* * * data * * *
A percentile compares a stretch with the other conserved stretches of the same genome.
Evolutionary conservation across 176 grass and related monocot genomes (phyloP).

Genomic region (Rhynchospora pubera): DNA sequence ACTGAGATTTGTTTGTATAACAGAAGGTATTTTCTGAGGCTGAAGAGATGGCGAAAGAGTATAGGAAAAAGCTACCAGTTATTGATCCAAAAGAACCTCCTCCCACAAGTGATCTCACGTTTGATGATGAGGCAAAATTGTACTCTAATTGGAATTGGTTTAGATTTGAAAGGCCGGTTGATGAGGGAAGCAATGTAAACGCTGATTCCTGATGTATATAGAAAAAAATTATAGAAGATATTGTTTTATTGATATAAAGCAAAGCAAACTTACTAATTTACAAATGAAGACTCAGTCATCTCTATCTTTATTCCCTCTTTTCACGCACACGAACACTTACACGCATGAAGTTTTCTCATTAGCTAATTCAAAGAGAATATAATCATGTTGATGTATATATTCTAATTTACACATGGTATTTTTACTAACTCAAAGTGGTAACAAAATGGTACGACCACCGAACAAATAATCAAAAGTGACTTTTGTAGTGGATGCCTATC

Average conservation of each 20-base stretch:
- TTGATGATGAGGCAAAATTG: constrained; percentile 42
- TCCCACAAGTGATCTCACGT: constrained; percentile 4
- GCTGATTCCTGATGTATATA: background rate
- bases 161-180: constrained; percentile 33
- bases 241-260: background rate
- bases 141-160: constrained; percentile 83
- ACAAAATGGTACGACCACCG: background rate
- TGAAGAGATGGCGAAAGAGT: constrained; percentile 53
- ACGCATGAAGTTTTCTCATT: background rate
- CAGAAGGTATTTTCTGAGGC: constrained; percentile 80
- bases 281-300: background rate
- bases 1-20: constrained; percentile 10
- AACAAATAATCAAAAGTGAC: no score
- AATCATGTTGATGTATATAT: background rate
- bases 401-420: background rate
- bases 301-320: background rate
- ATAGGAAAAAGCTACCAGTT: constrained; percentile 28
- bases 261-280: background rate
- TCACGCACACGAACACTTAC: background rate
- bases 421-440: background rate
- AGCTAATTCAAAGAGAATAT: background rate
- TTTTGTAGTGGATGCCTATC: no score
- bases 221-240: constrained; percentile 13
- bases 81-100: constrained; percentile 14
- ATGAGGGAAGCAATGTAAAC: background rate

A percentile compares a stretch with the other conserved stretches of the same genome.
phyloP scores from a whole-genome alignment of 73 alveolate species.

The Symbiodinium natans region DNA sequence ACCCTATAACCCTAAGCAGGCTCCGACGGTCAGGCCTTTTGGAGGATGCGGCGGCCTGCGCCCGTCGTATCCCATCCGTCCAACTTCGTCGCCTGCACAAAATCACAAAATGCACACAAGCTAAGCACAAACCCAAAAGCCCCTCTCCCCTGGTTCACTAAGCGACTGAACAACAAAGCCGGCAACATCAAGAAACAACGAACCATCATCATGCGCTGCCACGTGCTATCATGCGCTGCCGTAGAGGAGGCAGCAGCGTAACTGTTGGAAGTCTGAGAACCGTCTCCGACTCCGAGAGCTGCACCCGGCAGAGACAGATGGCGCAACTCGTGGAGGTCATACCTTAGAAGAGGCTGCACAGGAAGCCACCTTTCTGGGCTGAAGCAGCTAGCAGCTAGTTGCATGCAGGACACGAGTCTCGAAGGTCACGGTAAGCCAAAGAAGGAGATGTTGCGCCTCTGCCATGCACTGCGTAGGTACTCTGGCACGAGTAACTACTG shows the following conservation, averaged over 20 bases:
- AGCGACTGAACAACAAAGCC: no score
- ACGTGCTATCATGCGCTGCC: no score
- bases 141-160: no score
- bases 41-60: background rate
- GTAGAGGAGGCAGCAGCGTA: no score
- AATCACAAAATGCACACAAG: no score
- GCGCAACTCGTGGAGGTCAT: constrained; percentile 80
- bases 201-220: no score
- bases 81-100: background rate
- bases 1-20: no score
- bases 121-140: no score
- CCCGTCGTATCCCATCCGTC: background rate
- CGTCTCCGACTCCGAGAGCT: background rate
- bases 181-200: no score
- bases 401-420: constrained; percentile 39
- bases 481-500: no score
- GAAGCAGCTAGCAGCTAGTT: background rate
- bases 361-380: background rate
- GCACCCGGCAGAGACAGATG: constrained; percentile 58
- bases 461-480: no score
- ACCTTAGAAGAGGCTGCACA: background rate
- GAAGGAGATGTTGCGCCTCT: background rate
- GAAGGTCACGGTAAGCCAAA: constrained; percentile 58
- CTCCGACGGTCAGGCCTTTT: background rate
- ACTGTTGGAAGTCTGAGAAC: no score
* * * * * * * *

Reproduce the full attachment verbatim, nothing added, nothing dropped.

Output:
A percentile compares a stretch with the other conserved stretches of the same genome.
Evolutionary conservation across 176 grass and related monocot genomes (phyloP).

Genomic region (Rhynchospora pubera): DNA sequence ACTGAGATTTGTTTGTATAACAGAAGGTATTTTCTGAGGCTGAAGAGATGGCGAAAGAGTATAGGAAAAAGCTACCAGTTATTGATCCAAAAGAACCTCCTCCCACAAGTGATCTCACGTTTGATGATGAGGCAAAATTGTACTCTAATTGGAATTGGTTTAGATTTGAAAGGCCGGTTGATGAGGGAAGCAATGTAAACGCTGATTCCTGATGTATATAGAAAAAAATTATAGAAGATATTGTTTTATTGATATAAAGCAAAGCAAACTTACTAATTTACAAATGAAGACTCAGTCATCTCTATCTTTATTCCCTCTTTTCACGCACACGAACACTTACACGCATGAAGTTTTCTCATTAGCTAATTCAAAGAGAATATAATCATGTTGATGTATATATTCTAATTTACACATGGTATTTTTACTAACTCAAAGTGGTAACAAAATGGTACGACCACCGAACAAATAATCAAAAGTGACTTTTGTAGTGGATGCCTATC

Average conservation of each 20-base stretch:
- TTGATGATGAGGCAAAATTG: constrained; percentile 42
- TCCCACAAGTGATCTCACGT: constrained; percentile 4
- GCTGATTCCTGATGTATATA: background rate
- bases 161-180: constrained; percentile 33
- bases 241-260: background rate
- bases 141-160: constrained; percentile 83
- ACAAAATGGTACGACCACCG: background rate
- TGAAGAGATGGCGAAAGAGT: constrained; percentile 53
- ACGCATGAAGTTTTCTCATT: background rate
- CAGAAGGTATTTTCTGAGGC: constrained; percentile 80
- bases 281-300: background rate
- bases 1-20: constrained; percentile 10
- AACAAATAATCAAAAGTGAC: no score
- AATCATGTTGATGTATATAT: background rate
- bases 401-420: background rate
- bases 301-320: background rate
- ATAGGAAAAAGCTACCAGTT: constrained; percentile 28
- bases 261-280: background rate
- TCACGCACACGAACACTTAC: background rate
- bases 421-440: background rate
- AGCTAATTCAAAGAGAATAT: background rate
- TTTTGTAGTGGATGCCTATC: no score
- bases 221-240: constrained; percentile 13
- bases 81-100: constrained; percentile 14
- ATGAGGGAAGCAATGTAAAC: background rate

A percentile compares a stretch with the other conserved stretches of the same genome.
phyloP scores from a whole-genome alignment of 73 alveolate species.

The Symbiodinium natans region DNA sequence ACCCTATAACCCTAAGCAGGCTCCGACGGTCAGGCCTTTTGGAGGATGCGGCGGCCTGCGCCCGTCGTATCCCATCCGTCCAACTTCGTCGCCTGCACAAAATCACAAAATGCACACAAGCTAAGCACAAACCCAAAAGCCCCTCTCCCCTGGTTCACTAAGCGACTGAACAACAAAGCCGGCAACATCAAGAAACAACGAACCATCATCATGCGCTGCCACGTGCTATCATGCGCTGCCGTAGAGGAGGCAGCAGCGTAACTGTTGGAAGTCTGAGAACCGTCTCCGACTCCGAGAGCTGCACCCGGCAGAGACAGATGGCGCAACTCGTGGAGGTCATACCTTAGAAGAGGCTGCACAGGAAGCCACCTTTCTGGGCTGAAGCAGCTAGCAGCTAGTTGCATGCAGGACACGAGTCTCGAAGGTCACGGTAAGCCAAAGAAGGAGATGTTGCGCCTCTGCCATGCACTGCGTAGGTACTCTGGCACGAGTAACTACTG shows the following conservation, averaged over 20 bases:
- AGCGACTGAACAACAAAGCC: no score
- ACGTGCTATCATGCGCTGCC: no score
- bases 141-160: no score
- bases 41-60: background rate
- GTAGAGGAGGCAGCAGCGTA: no score
- AATCACAAAATGCACACAAG: no score
- GCGCAACTCGTGGAGGTCAT: constrained; percentile 80
- bases 201-220: no score
- bases 81-100: background rate
- bases 1-20: no score
- bases 121-140: no score
- CCCGTCGTATCCCATCCGTC: background rate
- CGTCTCCGACTCCGAGAGCT: background rate
- bases 181-200: no score
- bases 401-420: constrained; percentile 39
- bases 481-500: no score
- GAAGCAGCTAGCAGCTAGTT: background rate
- bases 361-380: background rate
- GCACCCGGCAGAGACAGATG: constrained; percentile 58
- bases 461-480: no score
- ACCTTAGAAGAGGCTGCACA: background rate
- GAAGGAGATGTTGCGCCTCT: background rate
- GAAGGTCACGGTAAGCCAAA: constrained; percentile 58
- CTCCGACGGTCAGGCCTTTT: background rate
- ACTGTTGGAAGTCTGAGAAC: no score